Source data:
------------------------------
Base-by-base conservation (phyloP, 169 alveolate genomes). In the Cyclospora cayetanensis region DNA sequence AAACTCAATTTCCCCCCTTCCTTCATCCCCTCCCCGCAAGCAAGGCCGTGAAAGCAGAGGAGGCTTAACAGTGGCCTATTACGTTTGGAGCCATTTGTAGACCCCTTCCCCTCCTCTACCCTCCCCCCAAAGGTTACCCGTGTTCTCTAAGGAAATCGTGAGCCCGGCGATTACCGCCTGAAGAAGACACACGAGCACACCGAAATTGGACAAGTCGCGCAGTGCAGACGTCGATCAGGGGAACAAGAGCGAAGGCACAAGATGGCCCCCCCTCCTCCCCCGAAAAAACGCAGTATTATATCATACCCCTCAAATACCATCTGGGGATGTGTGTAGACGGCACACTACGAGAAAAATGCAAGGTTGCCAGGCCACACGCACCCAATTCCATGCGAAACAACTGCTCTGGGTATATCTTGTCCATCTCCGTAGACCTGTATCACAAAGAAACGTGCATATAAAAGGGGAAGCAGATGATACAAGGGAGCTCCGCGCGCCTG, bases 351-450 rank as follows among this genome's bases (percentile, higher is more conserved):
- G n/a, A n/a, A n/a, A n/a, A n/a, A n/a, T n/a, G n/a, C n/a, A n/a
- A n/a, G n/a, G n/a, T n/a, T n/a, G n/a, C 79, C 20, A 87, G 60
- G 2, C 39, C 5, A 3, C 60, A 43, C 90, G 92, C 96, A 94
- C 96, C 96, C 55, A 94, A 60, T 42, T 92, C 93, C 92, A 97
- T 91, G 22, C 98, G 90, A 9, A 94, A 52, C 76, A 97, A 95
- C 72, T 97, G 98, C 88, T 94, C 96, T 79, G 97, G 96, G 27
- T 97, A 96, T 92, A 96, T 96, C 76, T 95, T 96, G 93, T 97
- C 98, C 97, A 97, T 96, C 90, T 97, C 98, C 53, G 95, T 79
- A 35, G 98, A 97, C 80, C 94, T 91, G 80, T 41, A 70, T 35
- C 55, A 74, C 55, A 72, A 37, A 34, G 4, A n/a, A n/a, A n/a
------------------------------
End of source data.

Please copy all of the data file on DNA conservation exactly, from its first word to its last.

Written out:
Base-by-base conservation (phyloP, 169 alveolate genomes). In the Cyclospora cayetanensis region DNA sequence AAACTCAATTTCCCCCCTTCCTTCATCCCCTCCCCGCAAGCAAGGCCGTGAAAGCAGAGGAGGCTTAACAGTGGCCTATTACGTTTGGAGCCATTTGTAGACCCCTTCCCCTCCTCTACCCTCCCCCCAAAGGTTACCCGTGTTCTCTAAGGAAATCGTGAGCCCGGCGATTACCGCCTGAAGAAGACACACGAGCACACCGAAATTGGACAAGTCGCGCAGTGCAGACGTCGATCAGGGGAACAAGAGCGAAGGCACAAGATGGCCCCCCCTCCTCCCCCGAAAAAACGCAGTATTATATCATACCCCTCAAATACCATCTGGGGATGTGTGTAGACGGCACACTACGAGAAAAATGCAAGGTTGCCAGGCCACACGCACCCAATTCCATGCGAAACAACTGCTCTGGGTATATCTTGTCCATCTCCGTAGACCTGTATCACAAAGAAACGTGCATATAAAAGGGGAAGCAGATGATACAAGGGAGCTCCGCGCGCCTG, bases 351-450 rank as follows among this genome's bases (percentile, higher is more conserved):
- G n/a, A n/a, A n/a, A n/a, A n/a, A n/a, T n/a, G n/a, C n/a, A n/a
- A n/a, G n/a, G n/a, T n/a, T n/a, G n/a, C 79, C 20, A 87, G 60
- G 2, C 39, C 5, A 3, C 60, A 43, C 90, G 92, C 96, A 94
- C 96, C 96, C 55, A 94, A 60, T 42, T 92, C 93, C 92, A 97
- T 91, G 22, C 98, G 90, A 9, A 94, A 52, C 76, A 97, A 95
- C 72, T 97, G 98, C 88, T 94, C 96, T 79, G 97, G 96, G 27
- T 97, A 96, T 92, A 96, T 96, C 76, T 95, T 96, G 93, T 97
- C 98, C 97, A 97, T 96, C 90, T 97, C 98, C 53, G 95, T 79
- A 35, G 98, A 97, C 80, C 94, T 91, G 80, T 41, A 70, T 35
- C 55, A 74, C 55, A 72, A 37, A 34, G 4, A n/a, A n/a, A n/a